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Photo by Clay Banks on Unsplash

Photo by Clay Banks on Unsplash

Plenty of business owners want to be part of making the world a better place. Today, this means finding more ways to actively combat racism. However, many business owners also prefer efficient, simple solutions and unfortunately, racism is not a problem with a simple solution. As a business owner, it falls on your shoulders to ensure all of your customers, employees, and community feel welcomed and safe within your business. And if you’re not already trying to find more ways to be an inclusive place for all, now is the perfect time to start.

Here are some multifaceted ways you and your businesses can help combat racism and be part of the change the world needs: 

Help Employees Overcome Systemic Obstacles

This year saw a huge shift to remote work thanks to the COVID-19 pandemic. For some companies, this shift was surprisingly successful and many are considering moving to telework indefinitely even after the pandemic is over. While the change to remote life has worked for many, for others there is now a new set of challenges to overcome.

While the change to remote life has worked for many, for others there is now a new set of challenges to overcome.

Remote work is mostly only possible if an employee has access to all the right resources. Laptops, desktop computers, fast internet connection, and more are all essentials in the remote work world. However, many businesses are failing to provide these necessary tools, and this lack of support is disproportionately impacting Black and Hispanic Americans over their white counterparts.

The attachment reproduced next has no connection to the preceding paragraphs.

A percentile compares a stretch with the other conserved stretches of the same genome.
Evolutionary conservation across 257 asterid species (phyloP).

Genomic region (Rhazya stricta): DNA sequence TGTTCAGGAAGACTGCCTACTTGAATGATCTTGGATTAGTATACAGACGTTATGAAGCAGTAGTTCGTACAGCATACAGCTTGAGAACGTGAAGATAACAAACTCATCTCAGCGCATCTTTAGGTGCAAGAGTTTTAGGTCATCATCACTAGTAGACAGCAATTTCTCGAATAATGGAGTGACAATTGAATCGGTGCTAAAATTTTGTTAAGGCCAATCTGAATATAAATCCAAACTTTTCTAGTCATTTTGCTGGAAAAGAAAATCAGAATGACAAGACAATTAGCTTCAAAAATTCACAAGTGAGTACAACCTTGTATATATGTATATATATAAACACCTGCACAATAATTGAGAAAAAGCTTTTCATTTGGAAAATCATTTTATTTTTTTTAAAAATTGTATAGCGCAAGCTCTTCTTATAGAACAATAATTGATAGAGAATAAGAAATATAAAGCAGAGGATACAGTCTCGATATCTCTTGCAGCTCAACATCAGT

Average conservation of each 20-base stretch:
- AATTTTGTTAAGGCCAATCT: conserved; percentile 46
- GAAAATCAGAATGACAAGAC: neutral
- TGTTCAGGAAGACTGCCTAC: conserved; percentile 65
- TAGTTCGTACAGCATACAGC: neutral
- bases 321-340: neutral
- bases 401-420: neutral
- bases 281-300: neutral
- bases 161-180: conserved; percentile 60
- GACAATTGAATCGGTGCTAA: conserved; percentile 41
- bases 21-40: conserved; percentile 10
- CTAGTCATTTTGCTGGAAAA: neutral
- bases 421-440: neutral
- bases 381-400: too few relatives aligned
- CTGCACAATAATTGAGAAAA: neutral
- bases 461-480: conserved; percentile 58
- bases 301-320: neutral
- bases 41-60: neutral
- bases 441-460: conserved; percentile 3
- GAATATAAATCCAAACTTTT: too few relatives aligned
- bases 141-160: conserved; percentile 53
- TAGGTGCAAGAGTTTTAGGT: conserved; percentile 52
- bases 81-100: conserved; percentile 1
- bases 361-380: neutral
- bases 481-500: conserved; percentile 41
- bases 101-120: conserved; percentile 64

Business owners remain ever cognizant of the impact remote work is having on diversity and inclusivity efforts as well as find more ways to support the team they have now. This can begin with:

  • Asking for Feedback: Whether you send out a survey or schedule a meeting with open discussion, asking for feedback from employees on ways you can improve their remote experience will help fill in any missing gaps. It’s also an easy way to assess who needs help acquiring the necessary equipment, such as an extra monitor or a new router.
  • Advocating for Employees: It’s not just about providing support in the remote world. It’s just as important for managers and owners to act as advocates for their employees. This looks like updating relevant work policies on an ongoing basis, actively seeking more resources to educate management on important, relevant topics, and updating recruitment practices to be more inclusive.
  • Encouraging Participation: In addition to the management team, it’s important to ensure all other employees understand how they can support the company’s diversity goals and initiatives. This has become trickier in the remote world, but by facilitating things such as digital culture events your business can strengthen employees' understanding of racism in the workplace and how to combat it.
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While remote work may have made certain aspects of the workforce more efficient, it isn’t a one size fits all solution. This means it’s imperative for businesses looking to have a successful and inclusive shift to remote work to bridge the gap systemic racism has created for Black Americans and other people of color.

Quash Micro-Aggressions